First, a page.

Washington, D.C.

Trillion Dollar Highway Plans
= Multiple Bypass Surgery
a state by state list
High Priority Corridors
specified by Congress in 1991, 1995, 1998, 2005, 2012
NAFTA Superhighways
Corridors of the Future
J. Edgar Hoover Parkway: transportation surveillance,
mileage taxes, RFID & video tolling
Paving Appalachia:
Corridor A to X in AL, GA, MD, MS, NC, NY, OH, PA, SC, TN, VA, WV
Alabama Nebraska
Alaska Nevada
Arizona New Hampshire
Arkansas New Jersey
California New Mexico
Colorado New York
Connecticut North Carolina
Delaware North Dakota
Florida Ohio
Georgia Oklahoma
Hawai'i Oregon
Idaho Pennsylvania
Illinois Rhode Island
Indiana South Carolina
Iowa South Dakota
Kansas Tennessee
Kentucky Texas
Louisiana Utah
Maine Vermont
Maryland Virginia
Massachusetts Washington
Michigan Washington, D.C.
Minnesota West Virginia
Mississippi Wisconsin
Missouri Wyoming

High Priority Corridor 33: The Capital Gateway Corridor

The Capital Gateway Corridor following United States Route 50 from the proposed intermodal transportation center connected to ''and including the I-395 corridor'' in Washington, D.C., to the intersection of United States Route 50 with Kenilworth Avenue and the Baltimore-Washington Parkway in Maryland.


I-395 freeway extension into downtown DC (proposed)

I-95 through College Park and northeast DC

I-270 through northwest DC

I-270 through Rock Creek Park

I-266 from Arlington VA to Georgetown, DC

North Central Freeway

Barney Circle Freeway -
stopped mid 1990s, ultimately replaced by 11th Street bridge replacement project in Anacostia. I-295 / 695 connector.

Inner Loops

Fort Circle freeway (all stopped)

Inside the Beltway: A direct route to central D. C. proposed Proposed as a "new route [US] 240" in July 1957, I-270 was originally planned to be called I-70S and to extend into Washington, D. C. The exact location was under discussion. Circa 1958 and 1959, I-70S was to end at I-66 near Georgetown. [9] Later, a terminus at I-95 near Takoma Park was considered. All plans met considerable opposition, and in 1975 I-270 inside the Beltway was cancelled.




History of Historic Takoma, Inc.
The historic preservation movement in Takoma began over a quarter of a century ago. As the Washington metropolitan area expanded in the early 1970s, the Takoma Community faced a number of development-related threats. The most controversial of the proposed developments was the planned construction of the North Central Freeway, which would have built an interstate highway through the city and dramatically changed its character.



John D. Kelly Dies at 80; Advocated for Brookland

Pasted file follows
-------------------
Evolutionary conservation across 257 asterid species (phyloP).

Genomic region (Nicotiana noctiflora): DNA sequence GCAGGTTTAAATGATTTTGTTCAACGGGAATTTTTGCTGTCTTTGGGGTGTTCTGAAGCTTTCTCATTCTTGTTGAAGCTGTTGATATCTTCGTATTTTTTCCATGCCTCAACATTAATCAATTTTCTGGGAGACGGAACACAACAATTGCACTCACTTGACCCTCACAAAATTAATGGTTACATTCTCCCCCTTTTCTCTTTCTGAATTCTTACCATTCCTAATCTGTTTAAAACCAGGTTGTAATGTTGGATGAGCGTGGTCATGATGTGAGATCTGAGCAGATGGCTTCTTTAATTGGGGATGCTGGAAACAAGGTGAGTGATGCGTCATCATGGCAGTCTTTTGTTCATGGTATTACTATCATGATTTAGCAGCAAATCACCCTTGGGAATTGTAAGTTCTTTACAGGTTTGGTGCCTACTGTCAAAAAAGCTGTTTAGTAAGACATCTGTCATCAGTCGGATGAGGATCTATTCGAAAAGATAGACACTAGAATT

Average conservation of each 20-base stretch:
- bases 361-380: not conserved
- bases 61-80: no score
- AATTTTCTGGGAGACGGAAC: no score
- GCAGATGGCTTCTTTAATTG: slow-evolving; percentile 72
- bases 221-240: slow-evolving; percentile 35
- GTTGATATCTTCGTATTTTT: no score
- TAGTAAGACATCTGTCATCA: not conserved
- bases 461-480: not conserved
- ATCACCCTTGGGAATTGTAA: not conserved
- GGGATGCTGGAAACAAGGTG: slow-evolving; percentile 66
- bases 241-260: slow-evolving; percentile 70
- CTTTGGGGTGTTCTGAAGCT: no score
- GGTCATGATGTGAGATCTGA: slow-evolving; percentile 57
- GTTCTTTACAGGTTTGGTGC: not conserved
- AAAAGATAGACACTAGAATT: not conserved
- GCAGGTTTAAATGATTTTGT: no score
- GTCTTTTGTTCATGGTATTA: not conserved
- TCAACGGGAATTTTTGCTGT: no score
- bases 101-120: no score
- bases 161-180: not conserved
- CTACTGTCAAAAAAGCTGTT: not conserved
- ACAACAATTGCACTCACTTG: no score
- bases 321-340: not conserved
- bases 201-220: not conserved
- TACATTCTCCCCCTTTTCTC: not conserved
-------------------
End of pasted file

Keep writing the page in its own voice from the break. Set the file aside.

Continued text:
By Yvonne Shinhoster Lamb
Washington Post Staff Writer
Friday, May 14, 2004; Page B06

John D. Kelly, 80, who worked during the 1960s and 1970s in the District's Brookland community to revitalize the business district and to block plans for an expressway through the neighborhood, died of lung cancer May 1 at Providence Hospital in Washington.....

.... when local and federal agencies made plans to run an expressway through Brookland, Mr. Kelly joined Sam Abbott, Thomas and Angela Rooney and others in forming the Emergency Committee on the Transportation Crisis, said his son Peter T. Kelly of Aspen, Colo.
The committee "held protests at the Three Sisters Bridge site, at various blocks around our neighborhood which the government had seized by eminent domain, and at congressional hearings and city council meetings," his son said. It was "ultimately successful in having the planned I-95 expansion canceled and the Metro rail system built."
John Kelly was quoted in a 1978 Washington Post article about residents of Brookland who fought the plans for the North Central Freeway and advocated the Brookland-Catholic University Metro station.
"Our answer has been yes to urban transit, no to highway," Mr. Kelly said. "The subway is a welcome addition to the community. We're not interested in high-density development here. We're concerned about preserving and refining the quality of life that exists."
In the 1960s, Mr. Kelly also was active in the strike against the D.C. Transit System, the precursor company to Metro that was privately owned by businessman O. Roy Chalk.
"I can remember the 'Erase Chalk' posters around the house and my dad driving around D.C. in our station wagon giving free rides to people who were participating in the strike," his son said.



1950s - 1970s

this page is under construction











North Central Freeway: 1964 study





North Central Freeway, Montgomery County 1967 Master Plan



1972 Outer Beltway plan

The Outer Beltway east of I-270 is the route of the Intercounty Connector

1972 Outer Beltway and Rockville Freeway

Part of the Rockville Freeway has been built and is called Montrose Parkway. The eastern part of the Rockville Freeway right of way is a forested corridor, part has a bike path but there are no roads for cars. A segment was made Matthew Henson State Park by the late Senator Idamae Garrott to stop this highway.



1976 Outer Beltway plan from Council of Governments

Washington Council of Governments (which guides transportation plans for the region)
their logo resembles the original triple beltway proposal from the 1950s and 1960s.




1960s plans: